The ISIL threat is greater at the present time to countries such as Turkey and Australia rather than the United States, and this has caused one nurse, only identified as “E.G.,” to voice her distaste for treating such individuals.
According to a recent article from Today’s Zaman, E.G. works in healthcare in the city and province of Mersin, just off the Mediterranean coast of Turkey.
E.G., who provides care at a private hospital, claims that she has treated several radical terrorists belonging to the group Islamic State in Iraq and the Levant (ISIL). These terrorists, she claimed, had identified themselves as Syrians when initially admitted to the hospital.
In a letter reported by Taraf, the nurse had this to say.
“We treat them, and they go on to decapitate people. I am sick of treating wounded ISIL militants…. I was extremely distressed about this. I am very sorry about this situation. I am disturbed by the fact that these people are being treated in our hospitals while our people are being held by them.”
Zaman notes that for the last three months, the ISIL terrorists have had 46 Turks and three consulate staff who are not Turkish citizens in captivity.
E.G. reiterated that she was “ashamed” of her role in treating these individuals, and said the ISIL militants were checked in to the hospital under fake names.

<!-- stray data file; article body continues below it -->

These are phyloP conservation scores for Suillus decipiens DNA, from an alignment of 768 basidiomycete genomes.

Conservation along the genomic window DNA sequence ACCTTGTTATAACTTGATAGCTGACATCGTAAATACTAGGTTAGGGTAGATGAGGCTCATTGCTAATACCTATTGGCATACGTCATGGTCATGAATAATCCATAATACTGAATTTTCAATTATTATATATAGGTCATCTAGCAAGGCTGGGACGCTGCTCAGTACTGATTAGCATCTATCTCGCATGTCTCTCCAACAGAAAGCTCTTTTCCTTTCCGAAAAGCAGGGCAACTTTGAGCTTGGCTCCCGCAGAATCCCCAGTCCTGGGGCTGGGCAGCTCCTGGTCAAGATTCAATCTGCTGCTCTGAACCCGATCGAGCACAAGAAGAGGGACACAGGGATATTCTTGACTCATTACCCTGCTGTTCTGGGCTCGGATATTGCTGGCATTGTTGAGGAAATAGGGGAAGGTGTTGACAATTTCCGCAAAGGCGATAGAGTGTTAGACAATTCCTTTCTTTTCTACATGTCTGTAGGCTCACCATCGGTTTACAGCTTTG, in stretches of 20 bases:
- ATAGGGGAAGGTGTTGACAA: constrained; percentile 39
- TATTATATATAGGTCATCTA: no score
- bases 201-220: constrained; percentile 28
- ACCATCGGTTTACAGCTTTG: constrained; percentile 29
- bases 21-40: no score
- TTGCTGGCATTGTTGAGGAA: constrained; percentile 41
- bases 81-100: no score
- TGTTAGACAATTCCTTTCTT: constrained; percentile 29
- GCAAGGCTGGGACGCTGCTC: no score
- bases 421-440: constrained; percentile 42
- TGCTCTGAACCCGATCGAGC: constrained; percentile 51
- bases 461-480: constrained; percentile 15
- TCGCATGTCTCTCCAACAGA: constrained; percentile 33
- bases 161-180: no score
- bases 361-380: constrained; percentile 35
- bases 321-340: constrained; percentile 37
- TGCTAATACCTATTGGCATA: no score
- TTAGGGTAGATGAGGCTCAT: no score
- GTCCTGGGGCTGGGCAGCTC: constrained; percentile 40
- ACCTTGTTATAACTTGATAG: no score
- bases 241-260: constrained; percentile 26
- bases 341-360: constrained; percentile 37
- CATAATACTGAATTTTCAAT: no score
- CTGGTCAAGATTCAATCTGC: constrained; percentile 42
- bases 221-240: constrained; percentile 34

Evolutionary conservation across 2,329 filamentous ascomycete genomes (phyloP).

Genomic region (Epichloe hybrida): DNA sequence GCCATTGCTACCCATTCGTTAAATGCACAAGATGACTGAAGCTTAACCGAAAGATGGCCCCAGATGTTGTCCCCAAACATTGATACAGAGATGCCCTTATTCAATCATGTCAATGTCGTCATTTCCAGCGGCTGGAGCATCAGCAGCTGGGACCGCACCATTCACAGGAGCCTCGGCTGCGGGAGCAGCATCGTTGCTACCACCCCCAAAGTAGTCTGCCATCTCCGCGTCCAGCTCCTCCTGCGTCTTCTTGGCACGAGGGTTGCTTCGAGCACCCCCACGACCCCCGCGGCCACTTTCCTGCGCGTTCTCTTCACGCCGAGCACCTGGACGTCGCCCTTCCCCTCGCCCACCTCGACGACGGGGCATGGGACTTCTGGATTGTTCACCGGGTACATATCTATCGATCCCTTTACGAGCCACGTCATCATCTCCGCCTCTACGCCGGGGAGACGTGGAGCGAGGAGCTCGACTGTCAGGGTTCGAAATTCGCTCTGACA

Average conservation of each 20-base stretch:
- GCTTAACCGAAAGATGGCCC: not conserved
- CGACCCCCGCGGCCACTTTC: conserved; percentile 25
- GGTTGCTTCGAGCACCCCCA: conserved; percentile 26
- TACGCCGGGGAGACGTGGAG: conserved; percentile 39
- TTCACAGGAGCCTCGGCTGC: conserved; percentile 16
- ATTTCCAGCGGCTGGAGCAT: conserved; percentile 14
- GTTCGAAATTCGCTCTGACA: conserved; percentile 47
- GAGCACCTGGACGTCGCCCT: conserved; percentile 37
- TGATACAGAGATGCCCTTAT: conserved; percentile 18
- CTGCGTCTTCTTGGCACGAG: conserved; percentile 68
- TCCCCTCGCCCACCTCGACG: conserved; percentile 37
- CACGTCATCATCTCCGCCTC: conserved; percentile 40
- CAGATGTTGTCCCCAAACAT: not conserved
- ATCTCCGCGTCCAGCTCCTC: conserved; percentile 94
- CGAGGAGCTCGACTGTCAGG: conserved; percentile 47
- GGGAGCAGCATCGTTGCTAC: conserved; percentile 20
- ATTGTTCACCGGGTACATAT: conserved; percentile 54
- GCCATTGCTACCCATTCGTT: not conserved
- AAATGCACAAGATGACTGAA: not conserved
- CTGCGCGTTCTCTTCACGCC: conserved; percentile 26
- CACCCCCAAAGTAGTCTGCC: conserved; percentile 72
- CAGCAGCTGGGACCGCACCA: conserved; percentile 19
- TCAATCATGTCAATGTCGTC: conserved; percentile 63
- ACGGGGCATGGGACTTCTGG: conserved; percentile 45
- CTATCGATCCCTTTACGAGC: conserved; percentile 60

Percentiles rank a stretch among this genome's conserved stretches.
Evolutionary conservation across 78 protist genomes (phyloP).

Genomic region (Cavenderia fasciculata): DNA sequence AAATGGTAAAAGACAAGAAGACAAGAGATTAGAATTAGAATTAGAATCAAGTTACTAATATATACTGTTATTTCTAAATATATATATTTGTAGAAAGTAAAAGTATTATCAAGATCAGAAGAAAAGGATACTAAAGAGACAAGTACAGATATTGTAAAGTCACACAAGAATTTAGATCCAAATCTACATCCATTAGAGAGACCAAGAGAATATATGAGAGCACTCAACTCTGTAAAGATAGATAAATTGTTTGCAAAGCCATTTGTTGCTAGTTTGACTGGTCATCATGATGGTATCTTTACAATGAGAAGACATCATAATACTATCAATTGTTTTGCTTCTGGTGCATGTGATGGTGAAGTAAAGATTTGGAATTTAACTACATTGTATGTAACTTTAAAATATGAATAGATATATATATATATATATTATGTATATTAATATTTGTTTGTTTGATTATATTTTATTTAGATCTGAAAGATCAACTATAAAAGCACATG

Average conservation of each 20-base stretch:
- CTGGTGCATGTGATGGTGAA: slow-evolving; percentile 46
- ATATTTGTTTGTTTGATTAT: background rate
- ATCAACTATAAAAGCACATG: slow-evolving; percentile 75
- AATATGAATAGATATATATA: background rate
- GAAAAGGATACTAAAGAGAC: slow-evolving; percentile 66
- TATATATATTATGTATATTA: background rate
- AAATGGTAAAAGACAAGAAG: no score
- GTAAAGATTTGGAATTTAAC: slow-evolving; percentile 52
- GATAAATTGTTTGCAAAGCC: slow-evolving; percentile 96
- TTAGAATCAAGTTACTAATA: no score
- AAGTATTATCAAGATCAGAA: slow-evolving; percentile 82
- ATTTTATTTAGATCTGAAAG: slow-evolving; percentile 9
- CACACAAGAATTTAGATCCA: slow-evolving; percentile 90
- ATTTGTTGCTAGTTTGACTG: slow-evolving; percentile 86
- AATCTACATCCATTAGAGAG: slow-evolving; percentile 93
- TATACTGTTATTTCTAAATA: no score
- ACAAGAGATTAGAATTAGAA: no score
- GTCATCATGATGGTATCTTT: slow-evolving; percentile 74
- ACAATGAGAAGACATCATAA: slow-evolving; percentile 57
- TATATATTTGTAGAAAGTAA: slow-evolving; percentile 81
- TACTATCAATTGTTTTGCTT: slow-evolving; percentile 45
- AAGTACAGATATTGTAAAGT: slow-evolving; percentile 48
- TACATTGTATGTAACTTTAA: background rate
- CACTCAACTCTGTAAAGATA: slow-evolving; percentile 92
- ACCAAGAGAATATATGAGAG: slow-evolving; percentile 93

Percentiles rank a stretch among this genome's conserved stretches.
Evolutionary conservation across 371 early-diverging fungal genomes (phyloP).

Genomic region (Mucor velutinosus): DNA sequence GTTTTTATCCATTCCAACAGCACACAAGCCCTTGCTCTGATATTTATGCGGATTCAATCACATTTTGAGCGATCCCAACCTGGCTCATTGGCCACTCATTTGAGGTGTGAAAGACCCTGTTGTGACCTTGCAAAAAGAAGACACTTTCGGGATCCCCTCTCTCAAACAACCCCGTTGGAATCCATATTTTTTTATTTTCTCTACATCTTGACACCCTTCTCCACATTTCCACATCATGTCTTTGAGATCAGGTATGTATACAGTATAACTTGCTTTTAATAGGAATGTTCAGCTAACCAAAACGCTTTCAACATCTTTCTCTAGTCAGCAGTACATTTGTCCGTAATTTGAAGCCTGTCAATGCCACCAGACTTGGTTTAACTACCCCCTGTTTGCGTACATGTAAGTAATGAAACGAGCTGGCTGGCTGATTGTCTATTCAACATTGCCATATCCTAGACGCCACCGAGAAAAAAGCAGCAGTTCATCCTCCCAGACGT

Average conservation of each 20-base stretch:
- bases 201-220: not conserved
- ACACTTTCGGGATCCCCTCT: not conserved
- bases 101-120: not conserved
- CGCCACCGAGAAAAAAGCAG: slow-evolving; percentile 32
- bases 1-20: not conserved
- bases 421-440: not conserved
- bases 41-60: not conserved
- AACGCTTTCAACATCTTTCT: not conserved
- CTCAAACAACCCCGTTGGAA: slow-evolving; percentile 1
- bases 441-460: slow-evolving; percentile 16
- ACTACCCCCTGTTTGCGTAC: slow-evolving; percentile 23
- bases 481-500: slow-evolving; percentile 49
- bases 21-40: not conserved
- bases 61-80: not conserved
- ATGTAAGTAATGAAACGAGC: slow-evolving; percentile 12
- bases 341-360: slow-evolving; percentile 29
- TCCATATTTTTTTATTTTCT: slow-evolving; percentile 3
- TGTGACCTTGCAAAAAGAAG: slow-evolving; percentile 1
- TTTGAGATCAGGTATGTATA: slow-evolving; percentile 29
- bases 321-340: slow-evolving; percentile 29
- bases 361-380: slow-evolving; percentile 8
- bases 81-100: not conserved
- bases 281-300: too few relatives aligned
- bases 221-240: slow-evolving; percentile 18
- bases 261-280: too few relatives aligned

“The ISIL commander named Muhammet Ali R. who was admitted to our hospital on Aug. 7 was treated at room number 323. Many of his bodyguards kept watch around the hospital. Many other ISIL commanders like him and soldiers have been treated at our hospital, and returned to war after the completion of their treatment. I don’t want to help these people. I want you to inspect these hospitals. And I am referring the owners of the hospital and its management to God.”
E.G.’s dilemma is an interesting one in the sense that the universal charge of healthcare workers is to save lives, and doing nothing for severely wounded ISIL militants would be akin to taking their lives.
With the U.S. border as loose as it currently is, it’s very possible that ISIL members are already in the country. What if a U.S. nurse or doctor were to face the same situation?
Should they have to provide the same level of care to these individuals if they were to find out something that gave away their identities?
What do you think, readers, particularly those of you who might actually be nurses? Do you agree with E.G.’s anger and unwillingness to treat ISIL militants?
[Image via BBC]